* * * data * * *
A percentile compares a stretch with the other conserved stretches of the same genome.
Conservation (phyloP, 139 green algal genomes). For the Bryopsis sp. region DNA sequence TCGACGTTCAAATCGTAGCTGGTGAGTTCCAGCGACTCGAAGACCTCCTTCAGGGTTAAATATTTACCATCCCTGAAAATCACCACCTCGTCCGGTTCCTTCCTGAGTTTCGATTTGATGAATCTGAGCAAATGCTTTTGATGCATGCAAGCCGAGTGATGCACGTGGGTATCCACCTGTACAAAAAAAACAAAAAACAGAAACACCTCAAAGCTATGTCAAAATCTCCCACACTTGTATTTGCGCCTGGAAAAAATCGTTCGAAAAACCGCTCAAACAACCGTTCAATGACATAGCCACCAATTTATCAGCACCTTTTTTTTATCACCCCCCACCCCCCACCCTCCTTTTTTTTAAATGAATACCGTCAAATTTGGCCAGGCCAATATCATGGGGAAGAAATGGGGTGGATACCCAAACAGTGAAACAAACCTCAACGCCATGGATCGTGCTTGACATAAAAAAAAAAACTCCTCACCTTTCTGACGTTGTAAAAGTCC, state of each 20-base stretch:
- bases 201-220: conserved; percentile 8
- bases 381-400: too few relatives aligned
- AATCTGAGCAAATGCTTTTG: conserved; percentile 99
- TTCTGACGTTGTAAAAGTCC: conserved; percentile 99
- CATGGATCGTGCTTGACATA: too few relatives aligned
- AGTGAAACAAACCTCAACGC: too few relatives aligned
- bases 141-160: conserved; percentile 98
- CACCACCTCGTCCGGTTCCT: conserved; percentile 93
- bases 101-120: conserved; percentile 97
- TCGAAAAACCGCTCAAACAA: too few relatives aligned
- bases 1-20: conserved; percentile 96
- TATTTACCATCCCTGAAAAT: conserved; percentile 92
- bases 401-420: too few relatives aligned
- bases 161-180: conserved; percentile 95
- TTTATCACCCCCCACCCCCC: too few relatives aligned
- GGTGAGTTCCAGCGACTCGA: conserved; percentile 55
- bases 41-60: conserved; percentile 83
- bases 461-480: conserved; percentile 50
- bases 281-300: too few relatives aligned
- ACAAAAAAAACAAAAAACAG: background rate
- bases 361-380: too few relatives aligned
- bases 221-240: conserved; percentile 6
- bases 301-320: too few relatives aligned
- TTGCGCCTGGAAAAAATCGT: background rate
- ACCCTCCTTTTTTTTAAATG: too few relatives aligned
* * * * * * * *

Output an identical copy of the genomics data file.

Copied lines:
A percentile compares a stretch with the other conserved stretches of the same genome.
Conservation (phyloP, 139 green algal genomes). For the Bryopsis sp. region DNA sequence TCGACGTTCAAATCGTAGCTGGTGAGTTCCAGCGACTCGAAGACCTCCTTCAGGGTTAAATATTTACCATCCCTGAAAATCACCACCTCGTCCGGTTCCTTCCTGAGTTTCGATTTGATGAATCTGAGCAAATGCTTTTGATGCATGCAAGCCGAGTGATGCACGTGGGTATCCACCTGTACAAAAAAAACAAAAAACAGAAACACCTCAAAGCTATGTCAAAATCTCCCACACTTGTATTTGCGCCTGGAAAAAATCGTTCGAAAAACCGCTCAAACAACCGTTCAATGACATAGCCACCAATTTATCAGCACCTTTTTTTTATCACCCCCCACCCCCCACCCTCCTTTTTTTTAAATGAATACCGTCAAATTTGGCCAGGCCAATATCATGGGGAAGAAATGGGGTGGATACCCAAACAGTGAAACAAACCTCAACGCCATGGATCGTGCTTGACATAAAAAAAAAAACTCCTCACCTTTCTGACGTTGTAAAAGTCC, state of each 20-base stretch:
- bases 201-220: conserved; percentile 8
- bases 381-400: too few relatives aligned
- AATCTGAGCAAATGCTTTTG: conserved; percentile 99
- TTCTGACGTTGTAAAAGTCC: conserved; percentile 99
- CATGGATCGTGCTTGACATA: too few relatives aligned
- AGTGAAACAAACCTCAACGC: too few relatives aligned
- bases 141-160: conserved; percentile 98
- CACCACCTCGTCCGGTTCCT: conserved; percentile 93
- bases 101-120: conserved; percentile 97
- TCGAAAAACCGCTCAAACAA: too few relatives aligned
- bases 1-20: conserved; percentile 96
- TATTTACCATCCCTGAAAAT: conserved; percentile 92
- bases 401-420: too few relatives aligned
- bases 161-180: conserved; percentile 95
- TTTATCACCCCCCACCCCCC: too few relatives aligned
- GGTGAGTTCCAGCGACTCGA: conserved; percentile 55
- bases 41-60: conserved; percentile 83
- bases 461-480: conserved; percentile 50
- bases 281-300: too few relatives aligned
- ACAAAAAAAACAAAAAACAG: background rate
- bases 361-380: too few relatives aligned
- bases 221-240: conserved; percentile 6
- bases 301-320: too few relatives aligned
- TTGCGCCTGGAAAAAATCGT: background rate
- ACCCTCCTTTTTTTTAAATG: too few relatives aligned